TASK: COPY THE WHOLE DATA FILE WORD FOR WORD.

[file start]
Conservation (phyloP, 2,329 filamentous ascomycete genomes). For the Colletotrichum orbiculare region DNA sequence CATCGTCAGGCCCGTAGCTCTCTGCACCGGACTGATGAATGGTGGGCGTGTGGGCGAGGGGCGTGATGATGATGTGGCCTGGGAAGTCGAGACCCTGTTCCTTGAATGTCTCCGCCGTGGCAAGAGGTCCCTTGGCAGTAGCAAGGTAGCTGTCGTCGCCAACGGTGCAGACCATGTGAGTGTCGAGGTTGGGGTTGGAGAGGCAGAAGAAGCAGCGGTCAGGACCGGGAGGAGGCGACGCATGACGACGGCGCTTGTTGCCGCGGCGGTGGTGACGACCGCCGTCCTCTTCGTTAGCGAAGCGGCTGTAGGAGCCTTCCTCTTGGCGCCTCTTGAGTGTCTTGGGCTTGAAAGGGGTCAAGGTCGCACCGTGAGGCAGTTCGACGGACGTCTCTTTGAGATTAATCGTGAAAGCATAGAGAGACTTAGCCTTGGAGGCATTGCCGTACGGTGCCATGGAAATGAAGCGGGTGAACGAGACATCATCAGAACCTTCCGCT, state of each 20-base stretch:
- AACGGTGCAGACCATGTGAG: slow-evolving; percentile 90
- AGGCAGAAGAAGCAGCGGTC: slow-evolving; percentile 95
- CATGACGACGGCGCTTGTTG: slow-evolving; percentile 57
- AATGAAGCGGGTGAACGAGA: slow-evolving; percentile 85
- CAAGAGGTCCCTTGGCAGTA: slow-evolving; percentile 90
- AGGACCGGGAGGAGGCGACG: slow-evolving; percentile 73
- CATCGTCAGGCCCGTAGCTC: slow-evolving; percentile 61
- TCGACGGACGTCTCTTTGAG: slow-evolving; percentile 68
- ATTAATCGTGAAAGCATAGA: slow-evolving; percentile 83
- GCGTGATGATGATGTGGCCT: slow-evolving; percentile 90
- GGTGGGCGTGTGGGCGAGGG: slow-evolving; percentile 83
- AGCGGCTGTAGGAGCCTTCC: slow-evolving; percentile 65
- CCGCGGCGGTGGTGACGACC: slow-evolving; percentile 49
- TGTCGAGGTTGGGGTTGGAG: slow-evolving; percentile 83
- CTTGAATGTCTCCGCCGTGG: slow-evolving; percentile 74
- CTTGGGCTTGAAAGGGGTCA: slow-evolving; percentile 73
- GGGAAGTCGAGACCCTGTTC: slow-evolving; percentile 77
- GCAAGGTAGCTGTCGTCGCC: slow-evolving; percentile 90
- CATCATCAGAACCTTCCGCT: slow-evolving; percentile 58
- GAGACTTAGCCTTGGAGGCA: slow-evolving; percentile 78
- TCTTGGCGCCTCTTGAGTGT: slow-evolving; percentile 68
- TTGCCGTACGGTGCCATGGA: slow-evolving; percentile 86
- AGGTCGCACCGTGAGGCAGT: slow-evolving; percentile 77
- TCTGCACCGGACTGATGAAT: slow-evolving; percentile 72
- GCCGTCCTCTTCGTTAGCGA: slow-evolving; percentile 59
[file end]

Conservation (phyloP, 2,329 filamentous ascomycete genomes). For the Colletotrichum orbiculare region DNA sequence CATCGTCAGGCCCGTAGCTCTCTGCACCGGACTGATGAATGGTGGGCGTGTGGGCGAGGGGCGTGATGATGATGTGGCCTGGGAAGTCGAGACCCTGTTCCTTGAATGTCTCCGCCGTGGCAAGAGGTCCCTTGGCAGTAGCAAGGTAGCTGTCGTCGCCAACGGTGCAGACCATGTGAGTGTCGAGGTTGGGGTTGGAGAGGCAGAAGAAGCAGCGGTCAGGACCGGGAGGAGGCGACGCATGACGACGGCGCTTGTTGCCGCGGCGGTGGTGACGACCGCCGTCCTCTTCGTTAGCGAAGCGGCTGTAGGAGCCTTCCTCTTGGCGCCTCTTGAGTGTCTTGGGCTTGAAAGGGGTCAAGGTCGCACCGTGAGGCAGTTCGACGGACGTCTCTTTGAGATTAATCGTGAAAGCATAGAGAGACTTAGCCTTGGAGGCATTGCCGTACGGTGCCATGGAAATGAAGCGGGTGAACGAGACATCATCAGAACCTTCCGCT, state of each 20-base stretch:
- AACGGTGCAGACCATGTGAG: slow-evolving; percentile 90
- AGGCAGAAGAAGCAGCGGTC: slow-evolving; percentile 95
- CATGACGACGGCGCTTGTTG: slow-evolving; percentile 57
- AATGAAGCGGGTGAACGAGA: slow-evolving; percentile 85
- CAAGAGGTCCCTTGGCAGTA: slow-evolving; percentile 90
- AGGACCGGGAGGAGGCGACG: slow-evolving; percentile 73
- CATCGTCAGGCCCGTAGCTC: slow-evolving; percentile 61
- TCGACGGACGTCTCTTTGAG: slow-evolving; percentile 68
- ATTAATCGTGAAAGCATAGA: slow-evolving; percentile 83
- GCGTGATGATGATGTGGCCT: slow-evolving; percentile 90
- GGTGGGCGTGTGGGCGAGGG: slow-evolving; percentile 83
- AGCGGCTGTAGGAGCCTTCC: slow-evolving; percentile 65
- CCGCGGCGGTGGTGACGACC: slow-evolving; percentile 49
- TGTCGAGGTTGGGGTTGGAG: slow-evolving; percentile 83
- CTTGAATGTCTCCGCCGTGG: slow-evolving; percentile 74
- CTTGGGCTTGAAAGGGGTCA: slow-evolving; percentile 73
- GGGAAGTCGAGACCCTGTTC: slow-evolving; percentile 77
- GCAAGGTAGCTGTCGTCGCC: slow-evolving; percentile 90
- CATCATCAGAACCTTCCGCT: slow-evolving; percentile 58
- GAGACTTAGCCTTGGAGGCA: slow-evolving; percentile 78
- TCTTGGCGCCTCTTGAGTGT: slow-evolving; percentile 68
- TTGCCGTACGGTGCCATGGA: slow-evolving; percentile 86
- AGGTCGCACCGTGAGGCAGT: slow-evolving; percentile 77
- TCTGCACCGGACTGATGAAT: slow-evolving; percentile 72
- GCCGTCCTCTTCGTTAGCGA: slow-evolving; percentile 59